6. M. Lee Scott says:

    As I spend a lot of time at different blogs this will cut it in half if I only have to read one! Thanks for thinking of us.

    Setting: This is my problem area. For instance: My first chapter opens in a barn…how many ways can you describe the inside?

    Also, introspection…psychology seems a big part of it, but what if I don’t have a degree in psych?

    • Oh my goodness, when it comes to setting, I don’t even know where to start! There’s so much you can do with your setting, utilizing the description to show characterization, steer the plot, evoke mood and emotion, reveal past wounds, help facilitate necessary backstory, draw readers in through POV sensory description…probably a good starting place for you would be to visit this post here: http://elizabethspanncraig.com/4500/5-senses/ While I don’t openly like to promote our books, the reality is we cover all of this, and more, in our two Setting Thesaurus volumes, the Urban and Rural Thesaurus books. To get an idea of all the things your setting can do in a story, download the free Setting Checklist on the Tools For Writers page.

      Introspection is another great topic. The good news is you don’t need a psych degree, just to understand your characters deeply and know what motivates them and why. Once you have this nailed, you can write them authentically There’s a lot to writing thoughts well though, so perhaps this will be a good topic for one of our coaches, or Becca/I to tackle. Thanks for commenting!

  7. Sia Huff says:

    Hi Angela,

    Fantastic brainchild you and Becca have created. I can’t wait to read (and hopefully absorb) all the incredible information coming our way.

    I’d like to write a strong first chapter – without second guessing if I’ve started in the right place – and understand up front everything that needs to go in and what I should leave out to carry the manuscript forward.

    Thanks for asking. So looking forward adding to my writers tool box!

    Sia

    • Sia if you like, check the sidebar for tags on story openings, or run a search using the search bar for specific terms–we actually have a lot on the site about how to write those first chapters. 😉 It may help!

  8. Jami Gold says:

    Hi Angela & Becca!

    I’m SO excited to be a part of this, and I can’t wait to work with your readers. 🙂

    (Erm, as my many replies to these ideas in the comments prove. 😉 )

  9. Lene says:

    I like to write contemporary fiction about 50-80+ year old active characters. Is this a genre? There is not much out there in this area, yet our population is growing older and I feel there is a huge market not being tapped. Not all of us enjoy fantasy and science fiction. What do you think? Is there a market?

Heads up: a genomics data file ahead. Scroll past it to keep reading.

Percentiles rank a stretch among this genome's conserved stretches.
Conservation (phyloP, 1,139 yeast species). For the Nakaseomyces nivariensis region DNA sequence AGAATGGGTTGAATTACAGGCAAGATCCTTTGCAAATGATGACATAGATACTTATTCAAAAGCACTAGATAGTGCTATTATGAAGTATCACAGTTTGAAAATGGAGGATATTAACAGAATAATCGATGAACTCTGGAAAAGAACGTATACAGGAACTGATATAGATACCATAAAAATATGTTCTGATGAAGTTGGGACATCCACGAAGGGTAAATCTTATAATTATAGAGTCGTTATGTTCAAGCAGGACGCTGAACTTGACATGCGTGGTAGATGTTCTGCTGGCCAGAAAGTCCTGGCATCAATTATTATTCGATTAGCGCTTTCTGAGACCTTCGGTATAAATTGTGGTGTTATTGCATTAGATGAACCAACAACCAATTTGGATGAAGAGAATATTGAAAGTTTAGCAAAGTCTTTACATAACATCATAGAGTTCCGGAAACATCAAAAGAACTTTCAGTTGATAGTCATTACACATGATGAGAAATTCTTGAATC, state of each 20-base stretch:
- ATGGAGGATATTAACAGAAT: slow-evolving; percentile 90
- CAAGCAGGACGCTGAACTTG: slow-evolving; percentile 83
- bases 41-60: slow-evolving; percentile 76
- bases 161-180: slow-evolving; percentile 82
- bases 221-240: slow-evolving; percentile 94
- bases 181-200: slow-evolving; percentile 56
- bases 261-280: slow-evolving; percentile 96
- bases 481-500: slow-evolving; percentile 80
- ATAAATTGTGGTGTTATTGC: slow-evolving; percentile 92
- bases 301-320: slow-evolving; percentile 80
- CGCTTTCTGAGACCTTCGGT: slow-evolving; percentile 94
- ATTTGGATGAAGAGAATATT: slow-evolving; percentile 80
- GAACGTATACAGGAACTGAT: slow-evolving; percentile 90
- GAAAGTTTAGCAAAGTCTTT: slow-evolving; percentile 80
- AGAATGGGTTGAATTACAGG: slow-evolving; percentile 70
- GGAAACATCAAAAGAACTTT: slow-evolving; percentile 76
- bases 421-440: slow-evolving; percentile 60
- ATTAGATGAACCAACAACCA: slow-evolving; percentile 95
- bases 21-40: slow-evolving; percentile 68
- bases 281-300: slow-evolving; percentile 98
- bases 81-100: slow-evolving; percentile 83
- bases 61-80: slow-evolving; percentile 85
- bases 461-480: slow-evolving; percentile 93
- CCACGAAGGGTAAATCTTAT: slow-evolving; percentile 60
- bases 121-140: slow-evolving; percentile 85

Any assistance in developing these ideas will be very welcome.

  10. Would love advice on how to start the second book in a trilogy in which subsequent books are somewhat dependent on reading previous volumes. How do you reintroduce characters without redundant boring material or long back stories? The books are not necessarily stand-a-lones.

  11. Andreas says:

    Thanks, Angela.

    Let’s hope those suggestions will be taken up and answered by the coaches! I, for one, would love to hear more about those story challenges/story tools, especially as far as genre-specific story beats and mixing genres goes.

  12. Any Indie publishing advice?

  13. Wow. You guys just keep raising the bar higher and higher. (And you don’t try to limbo under it, either; you jump over the top!)

  14. Sara L. says:

    Just wanted to chime in and say how THRILLED I am to be part of the Resident Writing Coach Program! I’m looking forward to writing for WHW, and I can’t wait to see what the other coaches have in store. 🙂

    Thanks for the warm welcome, everyone! And thanks to Becca and Angela for conceiving this project in the first place.

  15. Nancy C says:

    Fantastic news! Thank you.

    I would like to know more about how to show the passing of time between scenes (other than dates or ‘one week later’ at the beginning of the chapter).

    And I can learn from any topics on writing craft 🙂

  16. How about crafting a Middle Grade Novel . . . Characterization? Arc? Theme? That would be helpful! Love the way you two think outside the box.?

  17. I write in multi genres. Contemporary M/f Contemporary Gay or LGBT, and Paranormal romance/ urban fantasy. My question is do I need to brand each separately with pen names or can I make one brand for each genre and how? I don’t want to confuse my audience but I would like to keep everything streamlined as possible. Like one Website. Thank you for your time and this is a fabulous Idea.

    • Hi Cathy, I think our coaches are mainly going to be posting on writing craft, but this is definitely Becca or I can cover at some point, because so many writers do write in multiple genres. 🙂